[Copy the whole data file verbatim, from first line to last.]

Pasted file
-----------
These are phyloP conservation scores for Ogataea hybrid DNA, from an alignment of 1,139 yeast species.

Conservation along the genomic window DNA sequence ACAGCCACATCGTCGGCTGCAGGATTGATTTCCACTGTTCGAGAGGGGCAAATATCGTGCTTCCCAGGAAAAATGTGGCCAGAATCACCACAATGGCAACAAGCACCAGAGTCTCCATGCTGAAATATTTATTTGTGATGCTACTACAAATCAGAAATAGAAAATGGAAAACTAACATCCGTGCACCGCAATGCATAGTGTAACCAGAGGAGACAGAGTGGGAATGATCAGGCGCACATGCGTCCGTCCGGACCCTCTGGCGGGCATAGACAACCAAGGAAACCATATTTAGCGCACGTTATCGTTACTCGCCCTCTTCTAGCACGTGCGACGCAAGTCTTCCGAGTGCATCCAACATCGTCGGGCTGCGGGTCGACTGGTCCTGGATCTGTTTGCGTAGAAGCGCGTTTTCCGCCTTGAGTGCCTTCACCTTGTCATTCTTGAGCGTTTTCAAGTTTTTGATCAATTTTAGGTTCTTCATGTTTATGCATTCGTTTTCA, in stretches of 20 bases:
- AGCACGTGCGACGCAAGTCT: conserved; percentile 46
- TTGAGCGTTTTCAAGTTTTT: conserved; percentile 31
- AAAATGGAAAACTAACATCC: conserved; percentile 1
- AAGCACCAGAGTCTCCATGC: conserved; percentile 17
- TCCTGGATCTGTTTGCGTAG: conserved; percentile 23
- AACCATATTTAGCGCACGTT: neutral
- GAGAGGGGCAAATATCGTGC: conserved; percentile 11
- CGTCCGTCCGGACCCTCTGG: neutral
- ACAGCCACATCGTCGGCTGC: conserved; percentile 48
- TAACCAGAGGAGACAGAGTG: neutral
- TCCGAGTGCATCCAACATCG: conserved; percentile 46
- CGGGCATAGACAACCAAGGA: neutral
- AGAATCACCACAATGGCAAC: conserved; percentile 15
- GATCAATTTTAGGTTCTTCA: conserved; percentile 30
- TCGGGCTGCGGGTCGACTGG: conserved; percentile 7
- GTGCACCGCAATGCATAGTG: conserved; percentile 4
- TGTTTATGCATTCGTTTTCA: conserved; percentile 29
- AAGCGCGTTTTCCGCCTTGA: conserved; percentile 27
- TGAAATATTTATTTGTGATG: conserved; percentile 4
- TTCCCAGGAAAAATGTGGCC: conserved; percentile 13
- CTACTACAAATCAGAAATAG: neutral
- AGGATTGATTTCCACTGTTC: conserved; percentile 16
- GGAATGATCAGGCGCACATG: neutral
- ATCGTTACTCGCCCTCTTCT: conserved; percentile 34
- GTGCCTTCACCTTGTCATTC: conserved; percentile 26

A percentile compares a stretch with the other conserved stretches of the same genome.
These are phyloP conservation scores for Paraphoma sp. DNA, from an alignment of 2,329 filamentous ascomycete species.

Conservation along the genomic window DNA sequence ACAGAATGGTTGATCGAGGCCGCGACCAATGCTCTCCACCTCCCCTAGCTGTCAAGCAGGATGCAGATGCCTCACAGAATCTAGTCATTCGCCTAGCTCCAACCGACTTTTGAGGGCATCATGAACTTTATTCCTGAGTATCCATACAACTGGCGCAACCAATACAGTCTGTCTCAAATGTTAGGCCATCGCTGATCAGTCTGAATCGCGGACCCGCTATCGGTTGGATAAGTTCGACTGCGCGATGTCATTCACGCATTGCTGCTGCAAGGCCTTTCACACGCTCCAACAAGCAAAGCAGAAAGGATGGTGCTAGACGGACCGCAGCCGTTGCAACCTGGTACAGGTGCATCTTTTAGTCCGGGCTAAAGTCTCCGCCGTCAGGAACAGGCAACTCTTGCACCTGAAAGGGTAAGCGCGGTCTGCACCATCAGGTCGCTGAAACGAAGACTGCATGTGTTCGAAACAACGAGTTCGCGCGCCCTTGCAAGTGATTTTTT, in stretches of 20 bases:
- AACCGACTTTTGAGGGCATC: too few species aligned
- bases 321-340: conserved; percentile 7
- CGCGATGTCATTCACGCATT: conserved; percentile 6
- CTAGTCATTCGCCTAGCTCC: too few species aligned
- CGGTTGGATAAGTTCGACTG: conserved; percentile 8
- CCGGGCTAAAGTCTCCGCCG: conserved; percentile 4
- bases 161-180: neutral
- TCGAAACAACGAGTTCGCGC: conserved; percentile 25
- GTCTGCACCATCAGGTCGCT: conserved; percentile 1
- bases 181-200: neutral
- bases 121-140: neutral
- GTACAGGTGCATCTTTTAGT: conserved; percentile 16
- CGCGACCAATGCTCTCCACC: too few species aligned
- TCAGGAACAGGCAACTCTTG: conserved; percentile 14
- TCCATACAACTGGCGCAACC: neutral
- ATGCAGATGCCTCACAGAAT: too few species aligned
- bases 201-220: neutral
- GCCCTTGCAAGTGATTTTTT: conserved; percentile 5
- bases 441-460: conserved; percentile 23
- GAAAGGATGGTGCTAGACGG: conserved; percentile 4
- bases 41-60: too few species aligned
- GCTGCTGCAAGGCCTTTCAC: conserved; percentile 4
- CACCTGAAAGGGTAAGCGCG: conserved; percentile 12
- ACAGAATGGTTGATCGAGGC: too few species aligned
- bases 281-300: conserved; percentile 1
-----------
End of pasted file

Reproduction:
These are phyloP conservation scores for Ogataea hybrid DNA, from an alignment of 1,139 yeast species.

Conservation along the genomic window DNA sequence ACAGCCACATCGTCGGCTGCAGGATTGATTTCCACTGTTCGAGAGGGGCAAATATCGTGCTTCCCAGGAAAAATGTGGCCAGAATCACCACAATGGCAACAAGCACCAGAGTCTCCATGCTGAAATATTTATTTGTGATGCTACTACAAATCAGAAATAGAAAATGGAAAACTAACATCCGTGCACCGCAATGCATAGTGTAACCAGAGGAGACAGAGTGGGAATGATCAGGCGCACATGCGTCCGTCCGGACCCTCTGGCGGGCATAGACAACCAAGGAAACCATATTTAGCGCACGTTATCGTTACTCGCCCTCTTCTAGCACGTGCGACGCAAGTCTTCCGAGTGCATCCAACATCGTCGGGCTGCGGGTCGACTGGTCCTGGATCTGTTTGCGTAGAAGCGCGTTTTCCGCCTTGAGTGCCTTCACCTTGTCATTCTTGAGCGTTTTCAAGTTTTTGATCAATTTTAGGTTCTTCATGTTTATGCATTCGTTTTCA, in stretches of 20 bases:
- AGCACGTGCGACGCAAGTCT: conserved; percentile 46
- TTGAGCGTTTTCAAGTTTTT: conserved; percentile 31
- AAAATGGAAAACTAACATCC: conserved; percentile 1
- AAGCACCAGAGTCTCCATGC: conserved; percentile 17
- TCCTGGATCTGTTTGCGTAG: conserved; percentile 23
- AACCATATTTAGCGCACGTT: neutral
- GAGAGGGGCAAATATCGTGC: conserved; percentile 11
- CGTCCGTCCGGACCCTCTGG: neutral
- ACAGCCACATCGTCGGCTGC: conserved; percentile 48
- TAACCAGAGGAGACAGAGTG: neutral
- TCCGAGTGCATCCAACATCG: conserved; percentile 46
- CGGGCATAGACAACCAAGGA: neutral
- AGAATCACCACAATGGCAAC: conserved; percentile 15
- GATCAATTTTAGGTTCTTCA: conserved; percentile 30
- TCGGGCTGCGGGTCGACTGG: conserved; percentile 7
- GTGCACCGCAATGCATAGTG: conserved; percentile 4
- TGTTTATGCATTCGTTTTCA: conserved; percentile 29
- AAGCGCGTTTTCCGCCTTGA: conserved; percentile 27
- TGAAATATTTATTTGTGATG: conserved; percentile 4
- TTCCCAGGAAAAATGTGGCC: conserved; percentile 13
- CTACTACAAATCAGAAATAG: neutral
- AGGATTGATTTCCACTGTTC: conserved; percentile 16
- GGAATGATCAGGCGCACATG: neutral
- ATCGTTACTCGCCCTCTTCT: conserved; percentile 34
- GTGCCTTCACCTTGTCATTC: conserved; percentile 26

A percentile compares a stretch with the other conserved stretches of the same genome.
These are phyloP conservation scores for Paraphoma sp. DNA, from an alignment of 2,329 filamentous ascomycete species.

Conservation along the genomic window DNA sequence ACAGAATGGTTGATCGAGGCCGCGACCAATGCTCTCCACCTCCCCTAGCTGTCAAGCAGGATGCAGATGCCTCACAGAATCTAGTCATTCGCCTAGCTCCAACCGACTTTTGAGGGCATCATGAACTTTATTCCTGAGTATCCATACAACTGGCGCAACCAATACAGTCTGTCTCAAATGTTAGGCCATCGCTGATCAGTCTGAATCGCGGACCCGCTATCGGTTGGATAAGTTCGACTGCGCGATGTCATTCACGCATTGCTGCTGCAAGGCCTTTCACACGCTCCAACAAGCAAAGCAGAAAGGATGGTGCTAGACGGACCGCAGCCGTTGCAACCTGGTACAGGTGCATCTTTTAGTCCGGGCTAAAGTCTCCGCCGTCAGGAACAGGCAACTCTTGCACCTGAAAGGGTAAGCGCGGTCTGCACCATCAGGTCGCTGAAACGAAGACTGCATGTGTTCGAAACAACGAGTTCGCGCGCCCTTGCAAGTGATTTTTT, in stretches of 20 bases:
- AACCGACTTTTGAGGGCATC: too few species aligned
- bases 321-340: conserved; percentile 7
- CGCGATGTCATTCACGCATT: conserved; percentile 6
- CTAGTCATTCGCCTAGCTCC: too few species aligned
- CGGTTGGATAAGTTCGACTG: conserved; percentile 8
- CCGGGCTAAAGTCTCCGCCG: conserved; percentile 4
- bases 161-180: neutral
- TCGAAACAACGAGTTCGCGC: conserved; percentile 25
- GTCTGCACCATCAGGTCGCT: conserved; percentile 1
- bases 181-200: neutral
- bases 121-140: neutral
- GTACAGGTGCATCTTTTAGT: conserved; percentile 16
- CGCGACCAATGCTCTCCACC: too few species aligned
- TCAGGAACAGGCAACTCTTG: conserved; percentile 14
- TCCATACAACTGGCGCAACC: neutral
- ATGCAGATGCCTCACAGAAT: too few species aligned
- bases 201-220: neutral
- GCCCTTGCAAGTGATTTTTT: conserved; percentile 5
- bases 441-460: conserved; percentile 23
- GAAAGGATGGTGCTAGACGG: conserved; percentile 4
- bases 41-60: too few species aligned
- GCTGCTGCAAGGCCTTTCAC: conserved; percentile 4
- CACCTGAAAGGGTAAGCGCG: conserved; percentile 12
- ACAGAATGGTTGATCGAGGC: too few species aligned
- bases 281-300: conserved; percentile 1